The meanings of graffiti (from sgraffio, to scratch, and graphein, to write) are no longer limited to scratching on the walls of caves or buildings, but now include marker pens, spray paint, brushes, stencils, cut-outs, stickers, and even light projections. The French technique called pouchoir, writes Christian Manco, "was an extremely costly and laborious process in which a design was built up with metal stencils, each coloured by hand using gouache paint, creating the illusion of watercolour or oil paintings" (8). This in contrast to the strategic slap-dash of military and cargo cult stencils, all mass production, utility and high visibility. "Stencils are more self-conscious than the spontaneous tagged graffiti messages or the coded confidence of hip-hop style…. Stencil, Vancouver, photo M. Soules Stencil style is graphically associated with the sort of functional type long found on packaging, and is thereby also associated with authenticity, natural materials and an authoritative message" (Manco 11-12). The screen print stencils of Warhol and Rauschenberg deconstructed the materials and techniques of high art in the service of Pop. Italian fascists used stencils of Il Duce for propaganda.

<-- Stencil, Vancouver, photo M. Soules

Stencils provide windows onto their substrate (metal, stone, concrete, wood and paper) and are integrated into the visual surroundings and textures for maximum utility. Placement is strategic and crucial to success. In the making, figure and ground are reversed, like a photographic negative. Arrows indicate direction and force. Lines mark out boundaries. Consistency is important for the effect of repetition and identity. Above all, stencils predetermine pattern and form as a counterpoint to the wild expressive gesture of marker and spray can, making matter sing.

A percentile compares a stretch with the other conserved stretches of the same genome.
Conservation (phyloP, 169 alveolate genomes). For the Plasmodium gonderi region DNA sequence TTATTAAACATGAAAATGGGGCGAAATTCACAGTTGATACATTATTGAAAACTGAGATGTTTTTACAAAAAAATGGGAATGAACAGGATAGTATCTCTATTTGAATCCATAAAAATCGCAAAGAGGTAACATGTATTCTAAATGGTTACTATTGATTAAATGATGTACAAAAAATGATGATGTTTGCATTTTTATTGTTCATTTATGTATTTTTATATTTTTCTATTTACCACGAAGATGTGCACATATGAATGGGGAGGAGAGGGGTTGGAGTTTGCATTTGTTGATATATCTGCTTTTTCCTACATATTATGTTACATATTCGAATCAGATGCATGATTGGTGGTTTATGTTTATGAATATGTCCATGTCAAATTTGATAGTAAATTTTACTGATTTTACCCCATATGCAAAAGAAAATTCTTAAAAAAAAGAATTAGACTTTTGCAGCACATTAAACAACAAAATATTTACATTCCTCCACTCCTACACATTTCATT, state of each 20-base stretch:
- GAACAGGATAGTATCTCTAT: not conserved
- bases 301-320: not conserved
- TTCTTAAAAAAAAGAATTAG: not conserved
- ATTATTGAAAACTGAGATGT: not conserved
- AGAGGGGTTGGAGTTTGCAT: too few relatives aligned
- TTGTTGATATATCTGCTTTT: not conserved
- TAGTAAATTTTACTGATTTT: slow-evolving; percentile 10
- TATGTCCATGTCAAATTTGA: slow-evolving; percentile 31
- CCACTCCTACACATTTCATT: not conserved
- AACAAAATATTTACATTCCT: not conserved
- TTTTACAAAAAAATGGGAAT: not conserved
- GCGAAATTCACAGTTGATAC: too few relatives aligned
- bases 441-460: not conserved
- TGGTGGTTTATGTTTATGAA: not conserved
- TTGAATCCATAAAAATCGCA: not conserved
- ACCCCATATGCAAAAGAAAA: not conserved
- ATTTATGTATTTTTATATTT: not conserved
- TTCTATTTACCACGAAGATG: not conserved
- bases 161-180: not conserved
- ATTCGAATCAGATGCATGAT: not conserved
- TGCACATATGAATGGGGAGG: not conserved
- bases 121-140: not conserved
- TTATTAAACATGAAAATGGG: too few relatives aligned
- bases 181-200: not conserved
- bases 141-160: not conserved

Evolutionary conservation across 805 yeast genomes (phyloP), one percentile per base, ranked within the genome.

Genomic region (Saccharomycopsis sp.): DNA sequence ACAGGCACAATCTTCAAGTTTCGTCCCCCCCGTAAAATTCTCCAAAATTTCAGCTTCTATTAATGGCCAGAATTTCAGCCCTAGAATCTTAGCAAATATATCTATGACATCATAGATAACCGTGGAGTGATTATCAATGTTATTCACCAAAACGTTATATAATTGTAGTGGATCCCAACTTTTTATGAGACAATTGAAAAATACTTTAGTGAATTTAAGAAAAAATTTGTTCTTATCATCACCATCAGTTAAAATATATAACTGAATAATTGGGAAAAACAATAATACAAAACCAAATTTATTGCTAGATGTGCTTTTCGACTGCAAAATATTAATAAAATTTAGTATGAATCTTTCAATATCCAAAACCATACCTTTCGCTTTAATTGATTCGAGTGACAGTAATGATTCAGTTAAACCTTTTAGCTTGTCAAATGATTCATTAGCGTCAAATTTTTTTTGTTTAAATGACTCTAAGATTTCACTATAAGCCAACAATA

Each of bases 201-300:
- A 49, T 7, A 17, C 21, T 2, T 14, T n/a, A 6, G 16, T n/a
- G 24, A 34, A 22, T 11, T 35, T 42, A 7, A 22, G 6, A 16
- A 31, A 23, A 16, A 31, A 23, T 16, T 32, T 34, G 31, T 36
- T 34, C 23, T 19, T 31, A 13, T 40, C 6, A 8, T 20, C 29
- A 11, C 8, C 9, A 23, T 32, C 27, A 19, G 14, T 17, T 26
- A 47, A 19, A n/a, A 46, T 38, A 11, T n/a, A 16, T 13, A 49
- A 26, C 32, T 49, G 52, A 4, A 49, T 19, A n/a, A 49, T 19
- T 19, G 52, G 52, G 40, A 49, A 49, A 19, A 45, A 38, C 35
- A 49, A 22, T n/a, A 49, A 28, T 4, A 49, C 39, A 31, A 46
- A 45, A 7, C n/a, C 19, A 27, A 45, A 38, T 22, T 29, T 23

Seeing Through

Gauvreau, L'oeil du cyclope condamné [Eye of the doomed cyclops], 2004, mixed media on canvas, 122 x 61 cm.

"Their symbiosis is the union of two fiercely independent but inseparable beings. Their artistic synergy is a playful self-realization. They reciprocate each other, like two playing children, automatically and unconsciously, astonished by the echo reverberating from infinite spaces." (Sonia Denault, director Galerie Michel-Ange, Échos d'un Autre Monde 6)